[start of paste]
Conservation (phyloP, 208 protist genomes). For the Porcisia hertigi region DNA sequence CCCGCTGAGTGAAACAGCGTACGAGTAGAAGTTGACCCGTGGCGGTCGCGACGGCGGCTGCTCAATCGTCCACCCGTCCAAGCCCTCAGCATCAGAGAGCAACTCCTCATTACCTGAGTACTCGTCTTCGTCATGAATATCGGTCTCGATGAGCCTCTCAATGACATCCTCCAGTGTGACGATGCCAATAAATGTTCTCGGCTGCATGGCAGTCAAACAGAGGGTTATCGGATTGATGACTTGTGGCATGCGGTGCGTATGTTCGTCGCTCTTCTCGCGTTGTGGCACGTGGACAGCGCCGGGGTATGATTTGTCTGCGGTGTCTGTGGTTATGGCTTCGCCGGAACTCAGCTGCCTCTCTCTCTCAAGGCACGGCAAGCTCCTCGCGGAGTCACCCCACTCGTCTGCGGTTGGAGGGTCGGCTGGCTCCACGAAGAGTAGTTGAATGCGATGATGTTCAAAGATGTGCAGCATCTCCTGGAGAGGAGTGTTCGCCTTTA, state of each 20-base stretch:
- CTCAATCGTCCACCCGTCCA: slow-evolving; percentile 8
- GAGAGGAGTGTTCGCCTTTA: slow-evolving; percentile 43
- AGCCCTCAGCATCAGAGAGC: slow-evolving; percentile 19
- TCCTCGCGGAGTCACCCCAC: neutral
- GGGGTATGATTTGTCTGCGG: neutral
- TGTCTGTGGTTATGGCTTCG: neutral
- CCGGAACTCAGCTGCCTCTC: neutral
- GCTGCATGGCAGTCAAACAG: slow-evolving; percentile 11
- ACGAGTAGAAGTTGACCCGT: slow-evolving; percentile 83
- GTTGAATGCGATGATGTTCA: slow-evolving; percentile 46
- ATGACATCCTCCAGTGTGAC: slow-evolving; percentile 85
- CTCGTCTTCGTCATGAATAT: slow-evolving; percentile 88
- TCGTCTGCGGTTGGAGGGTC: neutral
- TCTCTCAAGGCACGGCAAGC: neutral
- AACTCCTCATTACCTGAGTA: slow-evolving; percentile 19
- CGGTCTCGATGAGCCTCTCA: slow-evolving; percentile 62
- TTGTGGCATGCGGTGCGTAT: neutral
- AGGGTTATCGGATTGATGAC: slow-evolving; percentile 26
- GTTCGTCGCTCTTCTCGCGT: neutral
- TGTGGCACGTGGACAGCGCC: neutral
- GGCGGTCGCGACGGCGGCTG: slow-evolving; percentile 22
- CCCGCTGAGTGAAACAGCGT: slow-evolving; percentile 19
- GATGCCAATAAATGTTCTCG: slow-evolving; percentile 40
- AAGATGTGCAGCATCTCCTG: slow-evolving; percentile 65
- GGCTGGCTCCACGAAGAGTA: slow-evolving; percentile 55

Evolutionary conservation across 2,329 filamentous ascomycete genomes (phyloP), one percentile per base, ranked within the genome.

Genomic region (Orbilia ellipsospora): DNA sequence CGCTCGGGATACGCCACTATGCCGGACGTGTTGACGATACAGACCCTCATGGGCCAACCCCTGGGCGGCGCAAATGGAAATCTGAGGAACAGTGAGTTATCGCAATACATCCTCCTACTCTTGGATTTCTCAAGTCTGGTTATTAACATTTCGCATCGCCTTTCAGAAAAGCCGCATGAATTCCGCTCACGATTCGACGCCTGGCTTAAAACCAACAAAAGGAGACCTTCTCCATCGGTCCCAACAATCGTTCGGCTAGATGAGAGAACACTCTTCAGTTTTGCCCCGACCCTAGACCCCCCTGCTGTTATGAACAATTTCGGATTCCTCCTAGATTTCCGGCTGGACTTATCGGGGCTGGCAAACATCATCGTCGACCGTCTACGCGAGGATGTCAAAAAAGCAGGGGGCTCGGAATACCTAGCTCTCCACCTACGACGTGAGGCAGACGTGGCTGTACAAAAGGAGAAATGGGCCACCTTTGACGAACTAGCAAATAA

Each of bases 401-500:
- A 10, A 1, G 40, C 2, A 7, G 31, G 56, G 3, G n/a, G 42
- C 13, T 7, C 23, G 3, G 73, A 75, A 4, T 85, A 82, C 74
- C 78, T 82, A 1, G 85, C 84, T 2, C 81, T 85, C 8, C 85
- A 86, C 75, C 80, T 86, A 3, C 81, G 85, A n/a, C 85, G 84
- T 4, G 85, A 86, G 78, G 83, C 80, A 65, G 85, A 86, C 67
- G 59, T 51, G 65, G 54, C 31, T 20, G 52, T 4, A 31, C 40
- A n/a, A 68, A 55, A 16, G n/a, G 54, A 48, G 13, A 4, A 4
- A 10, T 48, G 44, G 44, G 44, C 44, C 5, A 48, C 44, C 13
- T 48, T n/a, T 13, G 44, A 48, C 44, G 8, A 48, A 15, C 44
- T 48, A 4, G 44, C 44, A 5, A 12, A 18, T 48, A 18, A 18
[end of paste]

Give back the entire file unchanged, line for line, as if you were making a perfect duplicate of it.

Conservation (phyloP, 208 protist genomes). For the Porcisia hertigi region DNA sequence CCCGCTGAGTGAAACAGCGTACGAGTAGAAGTTGACCCGTGGCGGTCGCGACGGCGGCTGCTCAATCGTCCACCCGTCCAAGCCCTCAGCATCAGAGAGCAACTCCTCATTACCTGAGTACTCGTCTTCGTCATGAATATCGGTCTCGATGAGCCTCTCAATGACATCCTCCAGTGTGACGATGCCAATAAATGTTCTCGGCTGCATGGCAGTCAAACAGAGGGTTATCGGATTGATGACTTGTGGCATGCGGTGCGTATGTTCGTCGCTCTTCTCGCGTTGTGGCACGTGGACAGCGCCGGGGTATGATTTGTCTGCGGTGTCTGTGGTTATGGCTTCGCCGGAACTCAGCTGCCTCTCTCTCTCAAGGCACGGCAAGCTCCTCGCGGAGTCACCCCACTCGTCTGCGGTTGGAGGGTCGGCTGGCTCCACGAAGAGTAGTTGAATGCGATGATGTTCAAAGATGTGCAGCATCTCCTGGAGAGGAGTGTTCGCCTTTA, state of each 20-base stretch:
- CTCAATCGTCCACCCGTCCA: slow-evolving; percentile 8
- GAGAGGAGTGTTCGCCTTTA: slow-evolving; percentile 43
- AGCCCTCAGCATCAGAGAGC: slow-evolving; percentile 19
- TCCTCGCGGAGTCACCCCAC: neutral
- GGGGTATGATTTGTCTGCGG: neutral
- TGTCTGTGGTTATGGCTTCG: neutral
- CCGGAACTCAGCTGCCTCTC: neutral
- GCTGCATGGCAGTCAAACAG: slow-evolving; percentile 11
- ACGAGTAGAAGTTGACCCGT: slow-evolving; percentile 83
- GTTGAATGCGATGATGTTCA: slow-evolving; percentile 46
- ATGACATCCTCCAGTGTGAC: slow-evolving; percentile 85
- CTCGTCTTCGTCATGAATAT: slow-evolving; percentile 88
- TCGTCTGCGGTTGGAGGGTC: neutral
- TCTCTCAAGGCACGGCAAGC: neutral
- AACTCCTCATTACCTGAGTA: slow-evolving; percentile 19
- CGGTCTCGATGAGCCTCTCA: slow-evolving; percentile 62
- TTGTGGCATGCGGTGCGTAT: neutral
- AGGGTTATCGGATTGATGAC: slow-evolving; percentile 26
- GTTCGTCGCTCTTCTCGCGT: neutral
- TGTGGCACGTGGACAGCGCC: neutral
- GGCGGTCGCGACGGCGGCTG: slow-evolving; percentile 22
- CCCGCTGAGTGAAACAGCGT: slow-evolving; percentile 19
- GATGCCAATAAATGTTCTCG: slow-evolving; percentile 40
- AAGATGTGCAGCATCTCCTG: slow-evolving; percentile 65
- GGCTGGCTCCACGAAGAGTA: slow-evolving; percentile 55

Evolutionary conservation across 2,329 filamentous ascomycete genomes (phyloP), one percentile per base, ranked within the genome.

Genomic region (Orbilia ellipsospora): DNA sequence CGCTCGGGATACGCCACTATGCCGGACGTGTTGACGATACAGACCCTCATGGGCCAACCCCTGGGCGGCGCAAATGGAAATCTGAGGAACAGTGAGTTATCGCAATACATCCTCCTACTCTTGGATTTCTCAAGTCTGGTTATTAACATTTCGCATCGCCTTTCAGAAAAGCCGCATGAATTCCGCTCACGATTCGACGCCTGGCTTAAAACCAACAAAAGGAGACCTTCTCCATCGGTCCCAACAATCGTTCGGCTAGATGAGAGAACACTCTTCAGTTTTGCCCCGACCCTAGACCCCCCTGCTGTTATGAACAATTTCGGATTCCTCCTAGATTTCCGGCTGGACTTATCGGGGCTGGCAAACATCATCGTCGACCGTCTACGCGAGGATGTCAAAAAAGCAGGGGGCTCGGAATACCTAGCTCTCCACCTACGACGTGAGGCAGACGTGGCTGTACAAAAGGAGAAATGGGCCACCTTTGACGAACTAGCAAATAA

Each of bases 401-500:
- A 10, A 1, G 40, C 2, A 7, G 31, G 56, G 3, G n/a, G 42
- C 13, T 7, C 23, G 3, G 73, A 75, A 4, T 85, A 82, C 74
- C 78, T 82, A 1, G 85, C 84, T 2, C 81, T 85, C 8, C 85
- A 86, C 75, C 80, T 86, A 3, C 81, G 85, A n/a, C 85, G 84
- T 4, G 85, A 86, G 78, G 83, C 80, A 65, G 85, A 86, C 67
- G 59, T 51, G 65, G 54, C 31, T 20, G 52, T 4, A 31, C 40
- A n/a, A 68, A 55, A 16, G n/a, G 54, A 48, G 13, A 4, A 4
- A 10, T 48, G 44, G 44, G 44, C 44, C 5, A 48, C 44, C 13
- T 48, T n/a, T 13, G 44, A 48, C 44, G 8, A 48, A 15, C 44
- T 48, A 4, G 44, C 44, A 5, A 12, A 18, T 48, A 18, A 18